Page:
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Global Forum

Responding to new and pressing global issues
Bringing together diverse international participants the Global Forum responds rapidly, critically and reflexively to new and pressing global security issues.

Friends, Enemies and Interests: Critical Perspectives on AUKUS

Monday 27 September 2021, 12pm AEST

Through a series of curated webcasts CISS explores the national, regional and global security implications of the new strategic partnership between the US, United Kingdom and Australia (AUKUS).  Drawing on the popularised insight of Lord Palmerston -  ‘There are no permanent friends or enemies, only interests’  -  the Global Forum offers historical depth, political analysis and technological expertise to better address key questions:

  • Will AUKUS make Australia safe(r)?
  • What’s ‘special’ about the Anglophone relationship?
  • How is AUKUS likely to affect Australia’s relations with other countries in the Indo-Pacific?  Europe?
  • What is an ‘enhanced strategic partnership’? And how does it differ from an arms deal, force agreement or alliance?
  • What are the advantages and disadvantages of a fleet of nuclear-powered submarines? Of new long-range air, sea and land missiles included in the agreement?
  • What are the ‘real’ costs of AUKUS?  The ‘opportunity’ costs?
  • What is in the fine print of the agreement, starting with the intent to ‘expand our edge in military capabilities and critical technologies, such as cyber, artificial intelligence, quantum technologies, and undersea domains’?
  • Is AUKUS the right/wrong solution for the right/wrong problem?

Join us Monday 27 September, 12pm AEST for the first webcast in the series.

Zoom registration is essential.

The COVID Crisis: Lessons Learned, What Next?

  • May - September 2020

In 2020, the Global Forum will explore the unprecedented challenges and changes brought about by the COVID-19 pandemic. Bringing together our research program leaders and international experts, the Global Forum will discuss the security implications of the the COVID crisis and explore how it impacts biosecurity, ecosecurity, gender, geopolitics, infosecurity and regional security.

  • Is this a ‘war’? If so, how does it compare to traditional notions of warfare? 
  • How does a pandemic strengthen or weaken security regimes?
  • Is this a ‘Chinese virus’? Are we entering a ‘new cold war’?
  • What is the appeal of conspiracy theories in times of crisis?
  • What kind of permanent security effects will COVID leave behind?
  • How does the issue of lives vs livelihood play out differently in the Global North/South?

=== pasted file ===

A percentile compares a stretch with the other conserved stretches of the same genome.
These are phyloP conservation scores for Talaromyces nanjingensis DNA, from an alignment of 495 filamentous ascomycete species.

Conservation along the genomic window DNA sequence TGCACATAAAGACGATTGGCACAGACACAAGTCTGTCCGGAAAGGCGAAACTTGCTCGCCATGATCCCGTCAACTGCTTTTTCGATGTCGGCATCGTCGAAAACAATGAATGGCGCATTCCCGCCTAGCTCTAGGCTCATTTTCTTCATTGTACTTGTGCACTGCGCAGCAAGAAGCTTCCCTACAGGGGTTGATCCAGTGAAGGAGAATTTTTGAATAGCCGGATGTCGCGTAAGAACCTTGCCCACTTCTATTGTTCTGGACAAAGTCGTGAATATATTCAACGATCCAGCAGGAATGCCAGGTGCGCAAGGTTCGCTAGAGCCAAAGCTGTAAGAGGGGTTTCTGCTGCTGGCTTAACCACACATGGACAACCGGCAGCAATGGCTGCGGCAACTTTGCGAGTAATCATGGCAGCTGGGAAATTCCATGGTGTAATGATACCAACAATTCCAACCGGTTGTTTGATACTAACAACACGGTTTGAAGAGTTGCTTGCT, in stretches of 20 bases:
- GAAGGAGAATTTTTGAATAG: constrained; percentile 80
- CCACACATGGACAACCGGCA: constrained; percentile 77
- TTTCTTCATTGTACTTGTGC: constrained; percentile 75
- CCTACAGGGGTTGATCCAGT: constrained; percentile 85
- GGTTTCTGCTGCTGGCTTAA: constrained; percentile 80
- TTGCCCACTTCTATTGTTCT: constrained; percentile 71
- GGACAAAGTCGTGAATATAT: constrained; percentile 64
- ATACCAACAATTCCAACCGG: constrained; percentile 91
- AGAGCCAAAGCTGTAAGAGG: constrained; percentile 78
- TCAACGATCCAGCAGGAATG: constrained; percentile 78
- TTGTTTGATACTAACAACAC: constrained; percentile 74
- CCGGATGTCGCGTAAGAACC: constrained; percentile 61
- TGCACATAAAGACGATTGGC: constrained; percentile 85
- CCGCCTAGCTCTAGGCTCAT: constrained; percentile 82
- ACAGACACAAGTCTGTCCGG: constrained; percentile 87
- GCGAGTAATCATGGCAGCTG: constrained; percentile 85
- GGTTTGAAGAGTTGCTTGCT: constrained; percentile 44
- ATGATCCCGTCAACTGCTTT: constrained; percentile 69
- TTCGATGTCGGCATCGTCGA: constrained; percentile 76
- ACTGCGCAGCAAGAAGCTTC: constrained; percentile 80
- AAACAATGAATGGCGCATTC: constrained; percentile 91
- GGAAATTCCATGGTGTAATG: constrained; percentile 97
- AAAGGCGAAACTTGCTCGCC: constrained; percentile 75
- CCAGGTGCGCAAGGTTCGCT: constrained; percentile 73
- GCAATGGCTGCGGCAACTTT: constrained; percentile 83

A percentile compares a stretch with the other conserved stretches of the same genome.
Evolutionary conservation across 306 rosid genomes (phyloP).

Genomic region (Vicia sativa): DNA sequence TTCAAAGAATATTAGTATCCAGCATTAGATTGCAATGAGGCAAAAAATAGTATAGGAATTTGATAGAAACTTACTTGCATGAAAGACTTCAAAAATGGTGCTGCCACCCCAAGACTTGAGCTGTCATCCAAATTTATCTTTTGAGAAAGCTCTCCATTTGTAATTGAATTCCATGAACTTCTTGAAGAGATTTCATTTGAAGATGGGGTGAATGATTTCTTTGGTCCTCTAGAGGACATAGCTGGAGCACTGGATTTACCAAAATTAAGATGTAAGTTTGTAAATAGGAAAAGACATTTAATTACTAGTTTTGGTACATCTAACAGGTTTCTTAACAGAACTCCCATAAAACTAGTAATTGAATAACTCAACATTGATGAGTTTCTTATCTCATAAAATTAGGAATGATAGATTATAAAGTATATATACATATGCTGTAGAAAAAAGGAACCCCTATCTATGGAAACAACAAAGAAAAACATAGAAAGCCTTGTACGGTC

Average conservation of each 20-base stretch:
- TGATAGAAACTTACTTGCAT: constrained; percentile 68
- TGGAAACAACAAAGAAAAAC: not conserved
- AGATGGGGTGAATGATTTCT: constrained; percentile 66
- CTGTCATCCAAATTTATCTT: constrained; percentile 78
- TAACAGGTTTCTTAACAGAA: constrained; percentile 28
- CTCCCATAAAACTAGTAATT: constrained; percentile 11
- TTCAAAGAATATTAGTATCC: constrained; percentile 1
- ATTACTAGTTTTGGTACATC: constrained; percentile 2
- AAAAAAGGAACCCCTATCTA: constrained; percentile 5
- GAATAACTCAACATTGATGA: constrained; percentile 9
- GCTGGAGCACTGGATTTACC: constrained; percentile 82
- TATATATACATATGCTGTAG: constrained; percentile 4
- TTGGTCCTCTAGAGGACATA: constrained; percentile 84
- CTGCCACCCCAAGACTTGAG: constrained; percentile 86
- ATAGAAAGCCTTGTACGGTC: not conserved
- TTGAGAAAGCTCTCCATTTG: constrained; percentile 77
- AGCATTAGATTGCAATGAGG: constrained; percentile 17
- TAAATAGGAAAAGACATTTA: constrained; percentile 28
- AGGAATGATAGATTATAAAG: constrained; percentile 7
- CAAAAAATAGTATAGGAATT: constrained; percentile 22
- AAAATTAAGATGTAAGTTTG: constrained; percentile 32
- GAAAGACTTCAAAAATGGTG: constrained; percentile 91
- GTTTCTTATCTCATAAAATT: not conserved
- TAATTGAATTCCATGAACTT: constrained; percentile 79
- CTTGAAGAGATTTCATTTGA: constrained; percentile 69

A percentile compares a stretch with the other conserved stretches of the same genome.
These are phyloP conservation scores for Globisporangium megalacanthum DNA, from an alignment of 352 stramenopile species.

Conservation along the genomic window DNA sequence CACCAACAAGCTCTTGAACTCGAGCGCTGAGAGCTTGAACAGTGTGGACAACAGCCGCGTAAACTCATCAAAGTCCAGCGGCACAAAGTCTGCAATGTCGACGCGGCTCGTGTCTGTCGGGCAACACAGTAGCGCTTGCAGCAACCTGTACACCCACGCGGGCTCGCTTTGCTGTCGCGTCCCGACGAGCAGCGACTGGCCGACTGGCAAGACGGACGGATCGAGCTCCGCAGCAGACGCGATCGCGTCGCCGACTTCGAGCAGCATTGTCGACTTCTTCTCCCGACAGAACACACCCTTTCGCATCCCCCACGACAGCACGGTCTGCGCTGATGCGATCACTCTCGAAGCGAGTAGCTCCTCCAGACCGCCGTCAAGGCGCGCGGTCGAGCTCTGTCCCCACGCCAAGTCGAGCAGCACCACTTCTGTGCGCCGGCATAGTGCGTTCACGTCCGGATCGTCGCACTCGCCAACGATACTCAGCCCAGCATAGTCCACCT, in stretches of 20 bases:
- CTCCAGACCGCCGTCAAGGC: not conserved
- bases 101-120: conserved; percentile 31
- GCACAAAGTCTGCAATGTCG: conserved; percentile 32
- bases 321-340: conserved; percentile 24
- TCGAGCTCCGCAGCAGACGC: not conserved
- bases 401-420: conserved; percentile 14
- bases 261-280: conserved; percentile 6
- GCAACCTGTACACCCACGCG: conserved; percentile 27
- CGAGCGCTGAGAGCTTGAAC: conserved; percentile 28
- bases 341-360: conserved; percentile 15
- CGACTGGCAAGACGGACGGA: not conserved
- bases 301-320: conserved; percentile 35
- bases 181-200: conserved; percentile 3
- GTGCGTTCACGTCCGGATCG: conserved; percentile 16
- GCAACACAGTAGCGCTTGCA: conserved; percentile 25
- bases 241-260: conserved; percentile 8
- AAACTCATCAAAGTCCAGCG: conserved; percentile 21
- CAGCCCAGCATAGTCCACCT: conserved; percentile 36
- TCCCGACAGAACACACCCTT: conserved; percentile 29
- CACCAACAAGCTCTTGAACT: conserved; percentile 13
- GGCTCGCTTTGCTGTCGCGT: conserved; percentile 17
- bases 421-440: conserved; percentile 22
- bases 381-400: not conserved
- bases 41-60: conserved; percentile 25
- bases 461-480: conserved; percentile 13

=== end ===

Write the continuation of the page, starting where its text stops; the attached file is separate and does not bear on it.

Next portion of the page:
• What other security crises are being neglected because of COVID?

Click here to watch the full webinar series on YouTube.

Future Insecurity

  • 12 February - 14 March 2019

In 2019, the Global Forum explored the theme of 'Future Insecurity' through a series of public lectures and seminars across the months of February and March. These events were linked by a special focus on how states and new global actors, seeking asymmetrical advantages through cyber, social media and other forms of digital manipulation, are producing a new precariousness in global politics. International experts included:

Tracking Digital Espionage

Professor Ron Deibert, digital detective and founder of the Citizen Lab, reveals the hidden censorship and surveillance systems underpinning digital espionage campaigns against human rights organisations, journalists, activists, and opposition groups around the world.

The Perfect Weapon

New York Times national security correspondent David E. Sanger outlines why cyber is the perfect weapon. Cheap to acquire, easy to deny, and usable for a variety of malicious purposes, cyber is now the weapon of choice for democracies, dictators, and terrorists.

Peace and security under uncertainty

  • 27-28 April, 2017

The first CISS Global Forum was held on Thursday 27 April 2017 with an evening public forum at the University of Sydney. The event continued on Friday 28 April with a one-day workshop at the historic Quarantine Station in Sydney Harbour.

The Forum featured a diverse group of leading international security scholars, who addressed the topic from their own unique perspectives and research areas. The event was moderated by James Der Derian (Director, Centre for International Security Studies) and featured: